to Non-Toxic Hair Color Facts
Since the beginning of time people have gone to some extraordinary
measures to attain what they perceived to be the standard
of beauty for their time. Who hasn't heard of the many beauty
routines that Cleopatra endured to be the most beautiful
Queen of the Nile? Some of her beauty products were thought
to be poisonous, but that didn't stop Cleo from doing whatever
it took to be stunning.
Unless you happen to be born with it, achieving beauty is
rarely easy. This includes achieving gorgeous hair. No matter
how much people search for it, there is no quick fix to
fabulous hair. It takes time, work and it takes, in many
cases, products that contain some form of chemicals.
Karen M. Shelton
The Hair Boutique
Which brings us to the topic of hair color. The Romans were fascinated
with hair dyes and history has uncovered as many as 100 different formulas
that were used to alter hair color. Some of the Roman ingredients included
everything from leeches and charred eggs to walnut shells. Ironically
walnut shells are still used in modern times for some dye formulations.
Time has not lessened the power of hair color. Currently Clairol makes
more than 70 different shades of just blonde hair colors.
Why does hair color hold such fascination? Hair color can be that magic
wand that instantly transforms dull mousy locks into glorious golden lights
that shimmer and shine. It can also instantly erase years of age by covering
gray, adding depth to fading colors and cranking up overall shine.
From Chemical Agents
While the end results of gorgeous color seem worth it to many people,
there is no easy way to get from dull to dynamite without some form of
coloring product. A famous hair colorist once told me that blondes may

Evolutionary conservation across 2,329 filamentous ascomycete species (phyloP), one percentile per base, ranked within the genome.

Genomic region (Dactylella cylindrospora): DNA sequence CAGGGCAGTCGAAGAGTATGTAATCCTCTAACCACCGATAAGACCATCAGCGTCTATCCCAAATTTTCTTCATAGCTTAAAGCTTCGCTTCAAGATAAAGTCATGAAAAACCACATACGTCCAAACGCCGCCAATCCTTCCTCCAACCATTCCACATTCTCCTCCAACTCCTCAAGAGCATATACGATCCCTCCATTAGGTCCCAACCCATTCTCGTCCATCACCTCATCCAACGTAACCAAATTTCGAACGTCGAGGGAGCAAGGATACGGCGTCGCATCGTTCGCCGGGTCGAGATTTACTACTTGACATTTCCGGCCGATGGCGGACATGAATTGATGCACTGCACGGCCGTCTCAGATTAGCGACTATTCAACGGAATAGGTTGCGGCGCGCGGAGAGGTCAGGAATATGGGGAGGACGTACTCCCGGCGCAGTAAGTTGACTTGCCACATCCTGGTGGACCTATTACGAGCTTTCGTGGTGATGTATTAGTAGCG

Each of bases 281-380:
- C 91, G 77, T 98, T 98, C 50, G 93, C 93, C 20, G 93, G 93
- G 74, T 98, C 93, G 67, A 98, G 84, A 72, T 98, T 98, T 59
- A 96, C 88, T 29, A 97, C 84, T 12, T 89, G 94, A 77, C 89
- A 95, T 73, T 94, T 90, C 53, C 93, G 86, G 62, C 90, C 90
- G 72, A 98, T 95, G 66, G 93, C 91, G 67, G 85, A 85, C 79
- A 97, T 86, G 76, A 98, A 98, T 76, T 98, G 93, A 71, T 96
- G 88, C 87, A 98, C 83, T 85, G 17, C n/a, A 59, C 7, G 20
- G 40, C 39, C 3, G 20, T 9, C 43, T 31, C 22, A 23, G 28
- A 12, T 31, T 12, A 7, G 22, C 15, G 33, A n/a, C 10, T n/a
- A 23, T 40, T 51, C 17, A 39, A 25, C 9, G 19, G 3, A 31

have more fun but they also have to have more done to their hair to achieve
true color nirvana.
Depending on what you are trying to accomplish, hair-coloring products
will almost always require the use of some form of chemical agents.
Why? According to master colorist Theresa Dufour who has represented the
Herbavita Corporation in North America for the past 9 years, you have
to be able to open the hair cuticle to lighten and deposit color. It’s
just that simple. If you can't pop open the hair cuticle you will not
be able to apply color or make it last. It will wash right out at the
Although consumers have historically proven to be allergic to a wide range
of ingredients in beauty products, hair color products are considered
by many health care experts to pose one of the biggest risks of serious
emergency level problems.
Although not all experts agree, many believe that a leading cause of hair
color allergic reactions are related to PPD which is short
for p-Phenylenediamine. Others argue that serious reactions
in hair color can be linked to ingredients such as ammonia, peroxide or
If a hair color product claims that they do not use PPD then they will
use something else that can be even more damaging like mercury, lead or
other metals. Ms. Dufour reported that consumers often tell her they shun
products containing PPD for “safer” alternatives like Loving Care by Clairol.
As Theresa pointed out, products without PPD may actually be more dangerous
due to the high concentration of metals, leads and mercury.
Almost all coloring products that lighten hair contain some amount of